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I've noticed that Spivak, and many other analysis books I read like Munkres, do not use $dx$ when they integrate. Why is that? This is a serious question.

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Spivak writes $dx$, but not every time. For example, he defines the integral of $f$ over $[a,b]$, who he notes as $\int_a^b f$, to be the certain number. He is not "integrating", but rather using a particular notation. If you look into the chapter where he talks about primitives, you'll certainly see he uses $dx$. –  Pedro Tamaroff Mar 3 '13 at 4:21
    
I've Spivak's 2nd edition, 1980, and in many, many cases he writes $\,dx, dt\,$ or whatever... –  DonAntonio Mar 3 '13 at 4:30
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Although your question is fine, I am inclined to think "Why do we write '$dx$' when we integrate?" would be a better question. In other words, surely the burden should lie with explaining this symbol that apparently has no meaning in and of itself. –  Pete L. Clark Mar 3 '13 at 4:36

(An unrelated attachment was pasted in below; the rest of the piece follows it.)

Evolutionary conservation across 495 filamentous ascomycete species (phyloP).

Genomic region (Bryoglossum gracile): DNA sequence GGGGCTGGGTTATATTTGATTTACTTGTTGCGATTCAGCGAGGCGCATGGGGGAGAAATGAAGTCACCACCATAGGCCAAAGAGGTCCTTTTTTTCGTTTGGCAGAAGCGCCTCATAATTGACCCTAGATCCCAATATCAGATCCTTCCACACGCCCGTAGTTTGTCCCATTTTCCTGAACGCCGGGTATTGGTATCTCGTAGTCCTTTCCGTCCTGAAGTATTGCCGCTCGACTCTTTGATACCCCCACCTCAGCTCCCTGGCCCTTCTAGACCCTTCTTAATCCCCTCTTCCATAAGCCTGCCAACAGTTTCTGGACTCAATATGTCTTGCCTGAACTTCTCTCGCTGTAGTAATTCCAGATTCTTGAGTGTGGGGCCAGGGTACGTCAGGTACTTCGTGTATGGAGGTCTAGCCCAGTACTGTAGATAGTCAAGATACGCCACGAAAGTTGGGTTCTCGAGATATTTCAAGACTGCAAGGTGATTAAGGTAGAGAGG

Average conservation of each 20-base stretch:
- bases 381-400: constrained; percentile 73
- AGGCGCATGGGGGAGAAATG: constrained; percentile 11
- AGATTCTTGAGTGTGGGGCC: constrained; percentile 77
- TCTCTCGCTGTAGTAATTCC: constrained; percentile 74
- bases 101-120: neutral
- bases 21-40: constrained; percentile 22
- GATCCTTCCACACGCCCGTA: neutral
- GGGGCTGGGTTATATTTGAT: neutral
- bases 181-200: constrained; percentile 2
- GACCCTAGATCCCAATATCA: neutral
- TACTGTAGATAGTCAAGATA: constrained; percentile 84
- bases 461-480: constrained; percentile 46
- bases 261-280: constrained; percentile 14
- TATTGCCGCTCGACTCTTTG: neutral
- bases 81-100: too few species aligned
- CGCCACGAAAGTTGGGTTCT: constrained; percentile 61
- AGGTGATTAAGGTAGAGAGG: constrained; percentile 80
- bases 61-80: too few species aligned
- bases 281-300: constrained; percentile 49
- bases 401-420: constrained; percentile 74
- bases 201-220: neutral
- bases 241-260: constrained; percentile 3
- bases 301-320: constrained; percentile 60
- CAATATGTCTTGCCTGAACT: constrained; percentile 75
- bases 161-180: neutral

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OK, looking at my version of Spivak, Chapter 13 is "The Integral", which starts on page 345. On page 364 he explains the relation between his notation and the standard one, and then he uses them interchangeably. What's more, he uses the standard notation with a higher frequency than his notation. –  Pedro Tamaroff Mar 3 '13 at 4:39
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If there is no dummy variable needed, then using $\int_a^b f$ is shorter. As soon as you have a dummy variable, it is necessary to specify what that variable is, so we can write $dx$. This is often better: $\int_a^b x^2\,dx$ vs. $\int_a^b (x\mapsto x^2)$. –  wj32 Mar 3 '13 at 5:02

4 Answers 4